Joel Matip and Dejan Lovren were restored in the centre of defence, in a four-man backline with Joe Gomez and Alberto Moreno at full-back as Klopp made seven changes.
Yet still the sloppiness persists and Simon Mignolet is hardly a reassuring presence in goal. Plus, for all the qualities of Jordan Henderson, Emre Can and Georginio Wijnaldum, Liverpool do not have a midfield shield as selfless or physical as Manchester United’s Nemanja Matic, Chelsea’s Tiemoue Bakayoko, or Fernandinho of Manchester City.
PROBLEMS WITH PACE
Vardy’s pace was a potent attacking weapon when Leicester won the title, so it was hardly a secret. Matip, though, struggled time and again to keep up and was booked late in the first half for clumsily tripping the England striker. Vardy also caught Mignolet as he delayed over a clearance in one of a number of self-inflicted problems for the Reds.
Moreno gave the ball away to Riyad Mahrez 30 yards from goal and Okazaki won the ball in the air on one occasion, albeit he was offside, before Mignolet saved on to Vardy’s head, resulting in a goal, and then felled the England striker for a penalty which he saved.
The game showcased the best and worst of Mignolet: some fine saves and some woeful passing. The Belgium goalkeeper is clearly an outstanding shot-stopper and expert at facing penalties – he has saved seven of the 15 he has faced in the league since joining Liverpool in 2013 – but his team-mates will hardly be inspired by his performances when he is prone to errors time and again.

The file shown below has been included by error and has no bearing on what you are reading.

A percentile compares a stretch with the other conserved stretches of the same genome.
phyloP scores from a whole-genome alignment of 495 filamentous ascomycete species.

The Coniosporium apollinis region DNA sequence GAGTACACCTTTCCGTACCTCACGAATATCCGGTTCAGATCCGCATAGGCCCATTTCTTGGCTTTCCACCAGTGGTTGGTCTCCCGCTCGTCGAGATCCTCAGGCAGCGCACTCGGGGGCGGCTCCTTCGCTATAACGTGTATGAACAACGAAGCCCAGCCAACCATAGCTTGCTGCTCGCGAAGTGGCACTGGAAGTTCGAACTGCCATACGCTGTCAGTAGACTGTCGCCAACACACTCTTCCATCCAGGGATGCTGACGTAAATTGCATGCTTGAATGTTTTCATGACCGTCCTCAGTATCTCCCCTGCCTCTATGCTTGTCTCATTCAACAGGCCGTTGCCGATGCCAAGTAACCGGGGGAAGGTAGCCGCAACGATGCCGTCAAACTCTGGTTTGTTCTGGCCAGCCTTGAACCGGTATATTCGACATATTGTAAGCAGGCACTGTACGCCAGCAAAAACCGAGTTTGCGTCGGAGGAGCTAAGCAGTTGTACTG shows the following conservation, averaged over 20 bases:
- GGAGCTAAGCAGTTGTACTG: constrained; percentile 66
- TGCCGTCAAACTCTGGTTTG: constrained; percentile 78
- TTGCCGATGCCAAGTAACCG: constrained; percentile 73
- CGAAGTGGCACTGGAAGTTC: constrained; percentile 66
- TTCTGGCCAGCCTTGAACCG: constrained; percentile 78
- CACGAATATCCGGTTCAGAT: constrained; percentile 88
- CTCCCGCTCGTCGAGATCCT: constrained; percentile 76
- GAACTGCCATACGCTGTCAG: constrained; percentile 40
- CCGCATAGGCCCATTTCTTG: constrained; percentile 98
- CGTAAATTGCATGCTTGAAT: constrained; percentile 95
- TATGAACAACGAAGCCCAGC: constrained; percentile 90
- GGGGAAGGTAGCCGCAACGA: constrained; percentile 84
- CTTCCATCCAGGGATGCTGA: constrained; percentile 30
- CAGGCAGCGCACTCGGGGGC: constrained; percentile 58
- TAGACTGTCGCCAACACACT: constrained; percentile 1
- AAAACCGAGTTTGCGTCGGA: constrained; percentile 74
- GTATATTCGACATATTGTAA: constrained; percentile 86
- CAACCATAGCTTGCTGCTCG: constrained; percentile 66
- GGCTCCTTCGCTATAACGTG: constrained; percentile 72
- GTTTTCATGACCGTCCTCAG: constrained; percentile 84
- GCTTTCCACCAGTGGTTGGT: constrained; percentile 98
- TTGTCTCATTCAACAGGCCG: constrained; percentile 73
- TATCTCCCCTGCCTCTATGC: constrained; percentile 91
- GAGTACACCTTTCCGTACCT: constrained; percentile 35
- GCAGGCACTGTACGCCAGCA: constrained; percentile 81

If Klopp drops Mignolet again, then surely his confidence will not recover. But stick with him and the errors are likely to continue. The Reds boss has a big decision to make.
Simon Mignolet saved Jamie Vardy’s penalty as a 3-2 victory saw Liverpool end a four-match winless run despite further defensive wobbles at Leicester.
Mohamed Salah and Philippe Coutinho gave the visitors a 2-0 lead which was halved by Shinji Okazaki’s goal, where he appeared to impede Reds goalkeeper Mignolet.
Jordan Henderson restored the two-goal lead before Mignolet gifted Vardy a goal before saving a penalty which he had conceded for a foul on the striker.
Such a shame Coutinho didn’t bugger off to Barcelona 🙄
— Gary Lineker (@GaryLineker) September 23, 2017
– Match of the Day presenter and former Leicester and Everton striker Gary Lineker
Coutinho. Showed his importance to the Reds by setting up Salah’s opener and scoring a sublime second.
Okazaki’s goal. Liverpool were comfortable at 2-0 but Okazaki’s goal was allowed to stand despite clearly obstructing Mignolet. It gave Leicester the momentum and meant the game was never safe for Liverpool.
Vardy has now scored six times in his last four Premier League appearances against Liverpool. Mignolet has saved seven of the 15 Premier League penalties he has faced since joining Liverpool in 2013.
Kasper Schmeichel: 6 (out of 10)
Danny Simpson: 6
Ben Chilwell: 6
Wes Morgan: 6
Harry Maguire: 5
Marc Albrighton: 6
Wilfred Ndidi: 7
Andy King: 6
Jamie Vardy: 7
Riyad Mahrez: 6
Shinji Okazaki: 7
Demarai Gray (for Mahrez, 61): 6
Kelechi Iheanacho (for Okazaki, 74): 6
Islam Slimani (for Albrighton, 80): 5
Simon Mignolet: 4
Joe Gomez: 5
Dejan Lovren: 5
Joel Matip: 5
Alberto Moreno: 5
Georginio Wijnaldum: 6
Jordan Henderson: 7
Emre Can: 6
Roberto Firmino: 5
Philippe Coutinho: 8
Mohamed Salah: 7
Daniel Sturridge (for Firmino, 64): 7
James Milner (for Can, 74): 6
Alex Oxlade-Chamberlain (for Coutinho, 79): 6
Bournemouth v Leicester (Premier League, September 30)
Spartak Moscow v Liverpool (Champions League, September 26)